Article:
‘Simply’ better access to pathology diagnostics is not so simple

  • Lake Nash, one of the most remote communities in the NT

Lake Nash, one of the most remote communities in the NT. Photo: Brooke Spaeth

Brooke Spaeth
Flinders University International Centre for Point-of-Care Testing

In rural and remote health, one of the obstacles to health equity is access to services, such as cancer treatment and mental health specialists, which may be available only in the larger urban or metropolitan centres. A service that is not widely mentioned is pathology, which can provide clinical tools for the diagnosis and management for a range of acute, chronic and infectious diseases. Health professionals working in rural and remote services will be well aware of the long turn-around time for pathology results for their clients.

In the remote Northern Territory many pathology samples are sent to hospitals in Darwin and Alice Springs (taking a few days in many instances) and some of these samples are then sent on to Perth, taking further time before they are analysed and the results become available. Unfortunately, this means that pathology reports may be returned with comments such as:

“The sample was received and processed more than three days after sample collection, some time delay effects have been detected, results may not be reliable.”

This means the health professional in the remote location needs to re-contact the patient, take the sample again, prepare and package it, and send it on the same journey, hoping that this time it will arrive within a suitable timeframe for analysis.

There is a ‘simple’ solution which already operates in many rural and remote areas across Australia, albeit not consistently. Point-of-care pathology testing (POCT) offers a way for non-laboratory trained staff to employ a simple-to-use device to obtain immediate pathology results for a variety of acute, chronic and infectious disease markers.

At the 14th National Rural Health Conference in Cairns, I delivered a presentation on the Northern Territory POCT Program (http://www.ruralhealth.org.au/14nrhc/program/concurrent-speakers), which has recently been rolled out to all remote health services across the Territory. This program now ensures that all remote Territorians have access to immediate pathology results, primarily for acute care markers, such as Troponin I for acute coronary syndrome, electrolytes, blood gases and lactate. The POCT device used in the NT Program also tests for a number of chronic disease markers such as creatinine and urea for kidney disease and international normalised ratio (INR) for patients on warfarin anticoagulation therapy. The presentation also discussed the significant benefits POCT had on patient safety and substantial cost savings through prevented unnecessary medical evacuations.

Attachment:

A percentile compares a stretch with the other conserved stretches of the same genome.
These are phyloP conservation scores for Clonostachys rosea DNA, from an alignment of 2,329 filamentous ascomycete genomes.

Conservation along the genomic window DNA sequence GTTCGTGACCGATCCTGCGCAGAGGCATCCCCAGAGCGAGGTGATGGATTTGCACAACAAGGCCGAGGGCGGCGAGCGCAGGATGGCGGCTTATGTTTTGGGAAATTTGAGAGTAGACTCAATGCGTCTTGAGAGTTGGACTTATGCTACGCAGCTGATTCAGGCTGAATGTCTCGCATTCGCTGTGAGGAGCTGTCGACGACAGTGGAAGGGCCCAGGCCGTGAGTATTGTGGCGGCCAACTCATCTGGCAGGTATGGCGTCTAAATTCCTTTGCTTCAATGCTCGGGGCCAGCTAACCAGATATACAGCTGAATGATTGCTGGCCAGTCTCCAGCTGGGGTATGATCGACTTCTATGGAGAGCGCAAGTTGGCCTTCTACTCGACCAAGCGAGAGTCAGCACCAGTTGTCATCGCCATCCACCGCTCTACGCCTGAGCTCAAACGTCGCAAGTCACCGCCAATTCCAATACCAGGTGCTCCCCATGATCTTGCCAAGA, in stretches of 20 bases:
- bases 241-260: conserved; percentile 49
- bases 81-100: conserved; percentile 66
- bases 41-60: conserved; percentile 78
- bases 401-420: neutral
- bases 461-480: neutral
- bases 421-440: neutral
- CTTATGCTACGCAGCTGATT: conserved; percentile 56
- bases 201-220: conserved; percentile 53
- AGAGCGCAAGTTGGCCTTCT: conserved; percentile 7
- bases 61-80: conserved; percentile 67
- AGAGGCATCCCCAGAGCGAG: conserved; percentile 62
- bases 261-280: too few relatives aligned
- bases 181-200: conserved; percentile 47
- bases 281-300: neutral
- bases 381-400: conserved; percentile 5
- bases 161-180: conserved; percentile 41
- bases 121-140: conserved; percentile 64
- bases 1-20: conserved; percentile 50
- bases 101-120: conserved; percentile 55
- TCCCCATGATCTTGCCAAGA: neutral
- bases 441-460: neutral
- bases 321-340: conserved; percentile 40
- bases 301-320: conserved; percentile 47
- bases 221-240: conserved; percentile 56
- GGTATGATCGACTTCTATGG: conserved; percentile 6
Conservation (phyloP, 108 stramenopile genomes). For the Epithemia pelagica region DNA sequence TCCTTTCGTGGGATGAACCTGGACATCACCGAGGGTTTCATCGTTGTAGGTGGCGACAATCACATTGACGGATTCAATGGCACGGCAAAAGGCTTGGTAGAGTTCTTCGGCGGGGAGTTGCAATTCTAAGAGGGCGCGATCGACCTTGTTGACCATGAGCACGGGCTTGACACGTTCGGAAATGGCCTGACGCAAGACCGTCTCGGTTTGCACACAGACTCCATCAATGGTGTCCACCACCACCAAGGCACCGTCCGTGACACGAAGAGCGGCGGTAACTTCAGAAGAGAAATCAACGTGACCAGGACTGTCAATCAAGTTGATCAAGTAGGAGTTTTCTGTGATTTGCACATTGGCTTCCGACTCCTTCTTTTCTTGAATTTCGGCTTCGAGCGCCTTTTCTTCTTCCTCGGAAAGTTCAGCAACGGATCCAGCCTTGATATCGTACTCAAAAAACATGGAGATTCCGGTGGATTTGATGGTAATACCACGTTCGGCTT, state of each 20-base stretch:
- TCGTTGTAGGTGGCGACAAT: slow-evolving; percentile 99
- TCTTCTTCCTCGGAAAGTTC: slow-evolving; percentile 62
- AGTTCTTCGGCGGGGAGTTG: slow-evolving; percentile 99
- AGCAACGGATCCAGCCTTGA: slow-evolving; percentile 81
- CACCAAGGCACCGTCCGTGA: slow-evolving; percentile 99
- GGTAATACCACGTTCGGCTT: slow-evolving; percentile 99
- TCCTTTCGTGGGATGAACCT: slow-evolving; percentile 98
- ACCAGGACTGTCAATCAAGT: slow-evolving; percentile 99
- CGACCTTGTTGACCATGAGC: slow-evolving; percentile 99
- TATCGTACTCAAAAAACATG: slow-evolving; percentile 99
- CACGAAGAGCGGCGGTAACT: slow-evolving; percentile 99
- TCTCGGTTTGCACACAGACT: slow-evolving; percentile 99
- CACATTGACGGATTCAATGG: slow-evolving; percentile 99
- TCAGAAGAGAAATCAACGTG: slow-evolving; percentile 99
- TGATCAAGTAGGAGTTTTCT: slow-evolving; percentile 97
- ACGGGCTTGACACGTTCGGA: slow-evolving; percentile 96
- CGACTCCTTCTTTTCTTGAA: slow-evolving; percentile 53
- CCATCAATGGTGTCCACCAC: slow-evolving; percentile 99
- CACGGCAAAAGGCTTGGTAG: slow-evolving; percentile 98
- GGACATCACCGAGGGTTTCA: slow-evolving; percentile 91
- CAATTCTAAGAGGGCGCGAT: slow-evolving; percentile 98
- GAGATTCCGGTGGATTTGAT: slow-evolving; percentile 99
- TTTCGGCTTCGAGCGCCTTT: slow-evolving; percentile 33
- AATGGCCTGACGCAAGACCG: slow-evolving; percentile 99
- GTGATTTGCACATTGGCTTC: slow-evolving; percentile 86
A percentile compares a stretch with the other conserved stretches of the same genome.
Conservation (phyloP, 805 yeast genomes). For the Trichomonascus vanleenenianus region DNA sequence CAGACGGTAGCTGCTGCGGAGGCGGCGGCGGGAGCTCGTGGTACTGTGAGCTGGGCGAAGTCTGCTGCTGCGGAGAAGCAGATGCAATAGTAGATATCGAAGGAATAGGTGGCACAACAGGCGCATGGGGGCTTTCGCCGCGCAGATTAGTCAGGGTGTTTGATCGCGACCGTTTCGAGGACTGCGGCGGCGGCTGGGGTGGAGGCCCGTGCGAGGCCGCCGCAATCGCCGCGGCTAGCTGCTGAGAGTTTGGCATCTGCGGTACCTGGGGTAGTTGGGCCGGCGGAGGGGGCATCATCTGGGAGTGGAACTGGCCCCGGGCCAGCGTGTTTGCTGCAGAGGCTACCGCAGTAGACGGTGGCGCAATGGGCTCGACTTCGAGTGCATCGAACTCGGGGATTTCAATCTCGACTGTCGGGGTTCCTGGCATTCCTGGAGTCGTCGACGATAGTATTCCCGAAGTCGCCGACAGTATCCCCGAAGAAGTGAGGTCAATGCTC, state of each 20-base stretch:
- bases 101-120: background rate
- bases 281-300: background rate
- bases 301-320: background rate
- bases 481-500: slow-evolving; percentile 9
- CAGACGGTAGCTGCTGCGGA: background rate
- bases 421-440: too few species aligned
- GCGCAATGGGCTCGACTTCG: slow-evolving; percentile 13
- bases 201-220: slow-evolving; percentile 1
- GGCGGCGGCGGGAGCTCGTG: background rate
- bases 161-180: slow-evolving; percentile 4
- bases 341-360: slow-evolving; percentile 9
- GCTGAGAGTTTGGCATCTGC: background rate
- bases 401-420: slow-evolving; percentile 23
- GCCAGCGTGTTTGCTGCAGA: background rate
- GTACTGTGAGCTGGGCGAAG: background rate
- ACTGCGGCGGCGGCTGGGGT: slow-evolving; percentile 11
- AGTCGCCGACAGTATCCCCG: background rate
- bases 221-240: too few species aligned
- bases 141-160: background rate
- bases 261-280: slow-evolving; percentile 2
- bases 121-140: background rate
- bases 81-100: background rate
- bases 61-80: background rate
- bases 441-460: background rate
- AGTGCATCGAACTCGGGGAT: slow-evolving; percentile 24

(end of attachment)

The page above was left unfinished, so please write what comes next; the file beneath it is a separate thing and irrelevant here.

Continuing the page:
After the presentation I was approached by several conference delegates who asked:

“Why has this program not been rolled-out to rural and remote locations more widely?”

One of the priority recommendations of the Conference around digital health also suggested that partnerships be made to facilitate access to consumer-held technologies such as POCT equipment.

While POCT technology is simple to use and has obvious benefits, with the most important being increased patient safety, there are many implementation and management complexities to consider. What are the priority diseases in the local area for which a POCT test is required? Which POCT device should you choose and has it been evaluated for use in the intended setting? Operators must be training and quality testing must be implemented following the recently released guidelines on POCT (http://www.health.gov.au/internet/main/publishing.nsf/Content/health-npaac-poctguid) to ensure the device is used correctly and the results are reliable. The cost of implementing a POCT program as well as the ongoing costs of consumables as many POC tests do not attract a Medicare rebate.

Cost is probably the most significant obstacle to implementing POCT. A Medicare rebate for POC tests conducted in rural or remote areas is required to allow POCT technology to be affordable and thus accessible for patients living in for these geographically isolated areas. However, the Medicare Rebate should be contingent the issues of identifying the targeted diseases, selection of the appropriate device and training and quality testing having been addressed.

More information: http://www.flinders.edu.au/medicine/sites/point-of-care/

The findings of the ‘Immediate pathology results now available for all remote Northern Territorians’ study will be published in an upcoming edition of the Australian journal of rural health.

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